“My Google Adsense account is disabled. What should I do?” This is an email I recently received from one of the members in my Adsense membership program.
Frankly, this email is a wake up call to me. I’ve heard of people’s account got disabled, but I haven’t had any close friend whose account has been disabled.
The reason why her account is disabled is unknown. She didn’t click her own ads. The only possibility, she confessed, is that one of her neglected blogs posted junk info. But the site receives practically no traffic and zero click through. Does that justify an account suspension?
Ignorance can cause your Adsense account disabled
We know the general rule of Adsense. Basically, an Adsense website should be content rich and provide values to the visitors. This is the rule that I’ve been playing with all this while and I believe I’m pretty safe.
But after hearing this sad news, I start to think if there is anything else I need to be cautious about. It is possible that your ignorance (or should I say negligence) may cause your Adsense account disabled.
Here are some of the issues I can think of:
1) Do you have a ‘forgotten’ junk site with your Adsense ad in it?
It could be a Blogger blog that you created years ago. You probably followed the advice of some “black hat” marketers to auto-post junk info into the blog and profit from Adsense. This is a time bomb. Make sure that you remove those ads now.
2) Have you been sabotaged?
Google says that you can’t click your own ad or ask other people to click on your ad. This means if you offended me, I can sabotage you by going to your Adsense website and mass-click your ads until your Adsense account is suspended!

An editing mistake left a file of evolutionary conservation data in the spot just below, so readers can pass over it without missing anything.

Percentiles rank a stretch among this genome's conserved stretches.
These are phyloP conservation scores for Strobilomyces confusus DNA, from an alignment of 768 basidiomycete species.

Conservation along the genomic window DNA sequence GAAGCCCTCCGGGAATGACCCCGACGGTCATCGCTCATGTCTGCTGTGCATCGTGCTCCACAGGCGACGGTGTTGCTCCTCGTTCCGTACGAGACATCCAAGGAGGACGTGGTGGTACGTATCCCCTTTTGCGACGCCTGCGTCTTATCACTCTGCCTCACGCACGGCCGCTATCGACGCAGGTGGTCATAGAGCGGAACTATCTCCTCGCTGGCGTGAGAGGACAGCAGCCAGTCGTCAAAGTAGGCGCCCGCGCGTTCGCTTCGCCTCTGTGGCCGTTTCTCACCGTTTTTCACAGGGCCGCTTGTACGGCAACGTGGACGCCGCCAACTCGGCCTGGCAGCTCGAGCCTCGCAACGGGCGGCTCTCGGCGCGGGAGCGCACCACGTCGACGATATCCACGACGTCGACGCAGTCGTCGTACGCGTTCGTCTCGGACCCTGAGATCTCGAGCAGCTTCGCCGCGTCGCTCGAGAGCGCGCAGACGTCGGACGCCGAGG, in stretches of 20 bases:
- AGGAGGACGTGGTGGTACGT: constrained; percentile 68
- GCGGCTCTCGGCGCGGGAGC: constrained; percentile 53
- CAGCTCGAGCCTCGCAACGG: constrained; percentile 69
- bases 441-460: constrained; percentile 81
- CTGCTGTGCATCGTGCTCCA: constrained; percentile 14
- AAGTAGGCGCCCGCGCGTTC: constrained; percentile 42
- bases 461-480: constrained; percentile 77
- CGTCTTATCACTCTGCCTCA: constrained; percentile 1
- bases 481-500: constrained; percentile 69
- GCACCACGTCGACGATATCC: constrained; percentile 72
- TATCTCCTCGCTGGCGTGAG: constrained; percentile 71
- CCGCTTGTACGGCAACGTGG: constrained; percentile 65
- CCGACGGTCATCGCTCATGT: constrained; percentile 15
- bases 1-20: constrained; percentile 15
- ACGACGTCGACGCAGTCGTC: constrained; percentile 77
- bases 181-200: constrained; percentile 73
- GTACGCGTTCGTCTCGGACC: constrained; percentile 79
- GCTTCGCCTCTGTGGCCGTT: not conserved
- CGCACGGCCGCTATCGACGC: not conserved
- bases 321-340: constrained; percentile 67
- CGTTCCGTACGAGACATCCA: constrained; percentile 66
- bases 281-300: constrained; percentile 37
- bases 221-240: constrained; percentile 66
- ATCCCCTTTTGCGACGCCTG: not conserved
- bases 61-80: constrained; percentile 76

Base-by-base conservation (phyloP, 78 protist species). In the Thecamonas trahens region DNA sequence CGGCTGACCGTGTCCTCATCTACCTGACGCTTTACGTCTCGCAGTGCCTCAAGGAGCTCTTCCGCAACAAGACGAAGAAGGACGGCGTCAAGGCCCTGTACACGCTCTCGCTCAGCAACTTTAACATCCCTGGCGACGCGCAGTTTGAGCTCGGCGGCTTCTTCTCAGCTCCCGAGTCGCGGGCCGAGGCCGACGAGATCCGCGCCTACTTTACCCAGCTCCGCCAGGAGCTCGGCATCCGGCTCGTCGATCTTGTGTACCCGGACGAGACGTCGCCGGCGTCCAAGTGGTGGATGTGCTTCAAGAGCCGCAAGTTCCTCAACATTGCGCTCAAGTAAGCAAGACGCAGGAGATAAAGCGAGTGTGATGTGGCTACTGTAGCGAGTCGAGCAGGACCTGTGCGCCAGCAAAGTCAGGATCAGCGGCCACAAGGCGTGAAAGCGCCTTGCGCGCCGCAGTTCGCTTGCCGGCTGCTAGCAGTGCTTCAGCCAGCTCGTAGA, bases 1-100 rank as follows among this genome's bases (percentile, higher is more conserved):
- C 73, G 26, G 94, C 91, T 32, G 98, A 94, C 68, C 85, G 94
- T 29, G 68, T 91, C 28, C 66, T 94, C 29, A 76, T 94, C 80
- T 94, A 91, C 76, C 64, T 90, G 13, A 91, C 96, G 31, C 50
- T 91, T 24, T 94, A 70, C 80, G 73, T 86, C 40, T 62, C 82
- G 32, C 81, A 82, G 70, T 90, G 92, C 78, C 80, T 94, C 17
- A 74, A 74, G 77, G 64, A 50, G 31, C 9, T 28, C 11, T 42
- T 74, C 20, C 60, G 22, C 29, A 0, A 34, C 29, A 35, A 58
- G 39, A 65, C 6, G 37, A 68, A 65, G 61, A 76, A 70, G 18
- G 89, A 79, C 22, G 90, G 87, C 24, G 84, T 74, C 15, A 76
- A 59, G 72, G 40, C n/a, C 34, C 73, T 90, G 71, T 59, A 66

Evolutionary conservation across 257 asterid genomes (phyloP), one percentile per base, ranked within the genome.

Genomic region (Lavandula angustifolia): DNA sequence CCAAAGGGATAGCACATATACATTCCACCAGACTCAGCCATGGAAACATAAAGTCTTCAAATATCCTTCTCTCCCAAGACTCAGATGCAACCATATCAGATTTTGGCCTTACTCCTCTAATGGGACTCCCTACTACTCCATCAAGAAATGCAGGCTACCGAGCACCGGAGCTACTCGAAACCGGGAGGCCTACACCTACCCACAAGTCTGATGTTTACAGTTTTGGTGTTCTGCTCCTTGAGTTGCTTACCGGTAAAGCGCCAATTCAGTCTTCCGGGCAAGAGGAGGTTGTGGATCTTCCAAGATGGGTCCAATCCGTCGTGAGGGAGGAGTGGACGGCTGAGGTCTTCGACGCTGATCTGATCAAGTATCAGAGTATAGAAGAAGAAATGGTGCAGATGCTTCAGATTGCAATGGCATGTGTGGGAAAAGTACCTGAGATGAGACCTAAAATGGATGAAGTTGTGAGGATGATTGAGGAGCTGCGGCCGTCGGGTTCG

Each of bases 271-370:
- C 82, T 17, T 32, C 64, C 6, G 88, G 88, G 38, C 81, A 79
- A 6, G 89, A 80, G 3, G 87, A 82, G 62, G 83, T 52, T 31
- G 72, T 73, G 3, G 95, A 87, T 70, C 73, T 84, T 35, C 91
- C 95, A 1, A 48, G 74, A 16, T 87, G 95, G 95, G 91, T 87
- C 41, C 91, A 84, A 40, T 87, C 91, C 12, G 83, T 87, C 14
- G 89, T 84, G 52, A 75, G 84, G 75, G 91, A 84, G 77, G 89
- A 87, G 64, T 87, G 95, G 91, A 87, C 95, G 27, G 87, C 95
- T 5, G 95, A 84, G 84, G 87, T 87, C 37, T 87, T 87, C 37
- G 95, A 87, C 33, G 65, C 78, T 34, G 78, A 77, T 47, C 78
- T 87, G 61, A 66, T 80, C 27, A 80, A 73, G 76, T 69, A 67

Is it possible? One word, yes!
This is stupid, I know, but it can happen. Here’s what Google say about how to prevent sabotage.
As you can see, the answer they give is just a diplomatic answer. It just tell you one thing, that is, you can be sabotaged.
If you have hundreds of websites, how on earth are you going to monitor each of the traffic log for suspicious activity?
If your website is suspended due to fraudulent clicks, do you think Google will believe you that someone actually sabotage you? Or they will think you actually get someone to inflate the clicks so as to help you earn more money?
I have yet to have a solution to this problem. All I can say is if you ever experience the following scenarios, report to Google immediately. If you file a report with them before they catch you, you are in a better position to prove to them that you’ve been sabotaged.
The scenarios include:
– You experience an extremely high CTR.
If you have a CTR of 500%, it means for every page loaded from your website, a visitor actually clicks 5 ads. This is an obvious sign that you’ve been sabotaged.
– You experience a sudden surge in your Adsense income on a particular website.
There is no absolute amount for the surge. If your website has been earning $1 a day and suddenly it increases to $10 and you didn’t do anything special, you probably want to check out the traffic log and report to Google if necessary.
3) Is your advertising media reliable?
If you advertise your Adsense website, be sure that you know the source of the traffic and that the advertising media is reliable.